At 19 years old, Archibald
Bell’s inquisitiveness, and use of aborigines as guides,
resulted in the opening of a stock route via Bilpin and Mt
Tomah (Fern Tree Hill) to Hartley Vale, the original Bell’s
Line of Road. His first attempt during 1-5 August, reached
the top of Mt Tomah, followed by a second successful attempt
in September 1823. During October, the road was surveyed by
Robert Hoddle with Bell, 5 whites and 2 native guides,
passing through Bell, along the Darling Causeway and down
Hartley Vale Rd to Collitt’s Inn.
The new track saw
occasional use by drovers over the next 20 years, primarily
by families with landholdings in the Hunter and Hawkesbury
moving stock to their western holdings at
Bathurst. The introduction of a
road toll at Mt Victoria in 1849 saw an increase in traffic,
which then multiplied with the goldrush of 1851.
Accommodation was sparse, with caves being popular retreats,
such as the Cave Hotel near Mt Bell. The western descent of
Mt Tomah, known as Jacob’s Ladder, was to be a major hurdle
to heavy traffic. The first “wheeled” descent was not even
made until 1870, with the first car not until 1940. During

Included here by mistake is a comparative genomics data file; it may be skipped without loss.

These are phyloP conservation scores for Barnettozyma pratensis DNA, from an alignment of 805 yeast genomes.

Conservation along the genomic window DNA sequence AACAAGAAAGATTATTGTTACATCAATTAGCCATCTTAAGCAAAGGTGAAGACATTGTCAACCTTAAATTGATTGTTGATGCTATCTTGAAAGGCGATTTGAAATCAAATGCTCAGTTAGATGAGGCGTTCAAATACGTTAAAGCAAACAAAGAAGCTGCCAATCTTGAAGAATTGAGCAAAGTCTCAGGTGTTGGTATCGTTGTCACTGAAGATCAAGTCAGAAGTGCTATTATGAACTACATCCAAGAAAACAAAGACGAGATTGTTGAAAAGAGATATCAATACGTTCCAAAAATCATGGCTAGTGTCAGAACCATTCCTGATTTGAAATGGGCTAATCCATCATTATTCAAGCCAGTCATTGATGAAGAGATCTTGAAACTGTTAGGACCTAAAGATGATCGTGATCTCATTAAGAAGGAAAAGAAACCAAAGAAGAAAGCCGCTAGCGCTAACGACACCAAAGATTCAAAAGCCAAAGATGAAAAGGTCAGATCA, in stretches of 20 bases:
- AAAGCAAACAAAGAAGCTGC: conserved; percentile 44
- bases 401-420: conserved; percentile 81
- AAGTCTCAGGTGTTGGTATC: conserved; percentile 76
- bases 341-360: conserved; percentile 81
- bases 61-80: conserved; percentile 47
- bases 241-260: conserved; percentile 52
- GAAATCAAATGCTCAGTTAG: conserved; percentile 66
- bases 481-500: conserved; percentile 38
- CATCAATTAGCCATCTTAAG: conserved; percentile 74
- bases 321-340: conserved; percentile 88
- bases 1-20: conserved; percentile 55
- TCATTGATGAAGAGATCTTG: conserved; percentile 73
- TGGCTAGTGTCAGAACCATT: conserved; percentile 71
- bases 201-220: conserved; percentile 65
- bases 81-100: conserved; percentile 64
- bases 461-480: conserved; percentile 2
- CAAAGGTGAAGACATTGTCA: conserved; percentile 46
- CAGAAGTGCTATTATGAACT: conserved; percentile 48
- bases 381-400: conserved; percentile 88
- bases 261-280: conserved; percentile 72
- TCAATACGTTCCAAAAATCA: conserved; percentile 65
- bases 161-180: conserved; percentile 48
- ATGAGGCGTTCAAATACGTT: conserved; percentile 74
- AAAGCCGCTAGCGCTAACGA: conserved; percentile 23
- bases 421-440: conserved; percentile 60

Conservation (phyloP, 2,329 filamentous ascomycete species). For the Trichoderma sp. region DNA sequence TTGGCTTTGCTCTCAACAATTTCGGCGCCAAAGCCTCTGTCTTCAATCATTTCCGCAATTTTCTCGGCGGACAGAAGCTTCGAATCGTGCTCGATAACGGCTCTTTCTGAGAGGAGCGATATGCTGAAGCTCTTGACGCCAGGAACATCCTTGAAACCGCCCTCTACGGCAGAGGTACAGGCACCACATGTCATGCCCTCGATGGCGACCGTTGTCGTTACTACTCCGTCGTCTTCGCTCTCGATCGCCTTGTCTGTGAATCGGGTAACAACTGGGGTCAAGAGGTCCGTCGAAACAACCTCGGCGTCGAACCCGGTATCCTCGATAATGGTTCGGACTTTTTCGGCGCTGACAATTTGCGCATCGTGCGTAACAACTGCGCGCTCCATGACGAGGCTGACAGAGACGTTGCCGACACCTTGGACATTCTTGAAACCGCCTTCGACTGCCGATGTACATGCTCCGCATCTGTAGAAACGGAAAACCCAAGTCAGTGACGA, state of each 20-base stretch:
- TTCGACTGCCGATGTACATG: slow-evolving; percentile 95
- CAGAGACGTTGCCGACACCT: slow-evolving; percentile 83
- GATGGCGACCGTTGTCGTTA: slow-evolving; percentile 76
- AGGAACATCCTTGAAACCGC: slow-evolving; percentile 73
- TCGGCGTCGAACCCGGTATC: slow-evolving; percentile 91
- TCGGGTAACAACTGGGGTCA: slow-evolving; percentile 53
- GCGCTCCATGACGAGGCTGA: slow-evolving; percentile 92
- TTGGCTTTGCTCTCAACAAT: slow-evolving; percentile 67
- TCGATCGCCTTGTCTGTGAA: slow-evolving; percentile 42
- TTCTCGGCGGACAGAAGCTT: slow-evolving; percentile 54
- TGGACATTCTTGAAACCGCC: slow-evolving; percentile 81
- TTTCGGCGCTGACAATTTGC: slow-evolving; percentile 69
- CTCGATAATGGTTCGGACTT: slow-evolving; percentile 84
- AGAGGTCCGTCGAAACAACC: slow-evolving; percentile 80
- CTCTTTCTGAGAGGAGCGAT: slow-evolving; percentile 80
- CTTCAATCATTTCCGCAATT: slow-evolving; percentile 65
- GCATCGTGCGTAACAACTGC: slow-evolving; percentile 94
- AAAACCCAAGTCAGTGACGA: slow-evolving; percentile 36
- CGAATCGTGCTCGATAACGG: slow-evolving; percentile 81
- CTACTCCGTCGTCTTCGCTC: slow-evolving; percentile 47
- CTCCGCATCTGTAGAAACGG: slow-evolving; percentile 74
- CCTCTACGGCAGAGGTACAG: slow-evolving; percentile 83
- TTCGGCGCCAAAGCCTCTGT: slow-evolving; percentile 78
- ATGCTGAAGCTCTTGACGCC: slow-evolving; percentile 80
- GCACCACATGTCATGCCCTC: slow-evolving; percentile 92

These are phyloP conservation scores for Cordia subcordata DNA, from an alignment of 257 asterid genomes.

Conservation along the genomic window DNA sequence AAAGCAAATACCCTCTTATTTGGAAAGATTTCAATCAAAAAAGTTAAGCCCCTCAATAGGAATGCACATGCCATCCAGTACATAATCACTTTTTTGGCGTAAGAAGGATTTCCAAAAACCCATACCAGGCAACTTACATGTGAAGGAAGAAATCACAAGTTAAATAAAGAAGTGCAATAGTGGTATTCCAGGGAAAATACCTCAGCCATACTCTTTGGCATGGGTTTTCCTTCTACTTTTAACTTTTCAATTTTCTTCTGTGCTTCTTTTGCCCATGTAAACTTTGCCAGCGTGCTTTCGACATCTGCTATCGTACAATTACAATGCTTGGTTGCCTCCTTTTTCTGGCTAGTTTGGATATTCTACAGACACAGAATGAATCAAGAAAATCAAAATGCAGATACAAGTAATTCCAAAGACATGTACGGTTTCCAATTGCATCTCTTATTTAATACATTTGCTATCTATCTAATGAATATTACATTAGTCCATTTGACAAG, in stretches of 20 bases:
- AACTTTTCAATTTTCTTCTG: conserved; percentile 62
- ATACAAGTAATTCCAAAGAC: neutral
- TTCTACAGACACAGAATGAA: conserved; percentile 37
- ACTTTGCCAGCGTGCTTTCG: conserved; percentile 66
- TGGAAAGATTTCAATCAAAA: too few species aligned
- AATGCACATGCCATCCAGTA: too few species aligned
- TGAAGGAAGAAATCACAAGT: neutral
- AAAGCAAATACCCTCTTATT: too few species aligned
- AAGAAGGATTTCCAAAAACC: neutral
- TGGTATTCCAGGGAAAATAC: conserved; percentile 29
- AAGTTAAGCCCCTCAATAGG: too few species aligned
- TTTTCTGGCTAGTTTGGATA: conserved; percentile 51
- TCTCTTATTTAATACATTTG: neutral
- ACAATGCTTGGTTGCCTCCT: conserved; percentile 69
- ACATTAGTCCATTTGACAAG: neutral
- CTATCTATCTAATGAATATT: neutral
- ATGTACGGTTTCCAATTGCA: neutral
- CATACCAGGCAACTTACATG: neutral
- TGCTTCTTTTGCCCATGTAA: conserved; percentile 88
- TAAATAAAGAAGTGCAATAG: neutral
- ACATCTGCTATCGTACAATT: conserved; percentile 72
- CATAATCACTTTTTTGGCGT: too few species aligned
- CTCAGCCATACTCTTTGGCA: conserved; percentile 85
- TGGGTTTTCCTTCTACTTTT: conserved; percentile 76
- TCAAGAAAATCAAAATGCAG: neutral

WWII, American engineers upgraded the road, making it
suitable for regular traffic.
It now remains as an
excellent route for tourists to enter the
urban sprawl, with obligatory traffic lights, fast food
outlets and once proudly individual towns melding together,
has marched along the Great Western Highway, the Bell’s Line
of Road continues to wind through picturesque orchards,
quaint localities that have not yet developed into towns and
on through the pristine World Heritage Area.
As you pass
over the Nepean River at North Richmond, you leave suburbia
behind, so stock up on your supplies here. The road is now
flanked by grassy rolling hills dotted with small rural
properties. It ascends the eastern escarpment, up Bell Bird
Hill (known for the tinkling of these tiny birds) to
Kurrajong Heights and spectacular views over the Sydney
area. As you proceed westwards, you enter the Bilpin and
Berambing districts, famous for apple and stone fruit
orchards. Fresh fruit is available direct from the grower’s
Mt Tomah rises abruptly and is capped
with ancient basalt, rainforest and is home to Australia’s
cool climate Botanic Gardens.
Call in and see the prehistoric
Pine, a relic of the forests that covered this area 150
million years ago.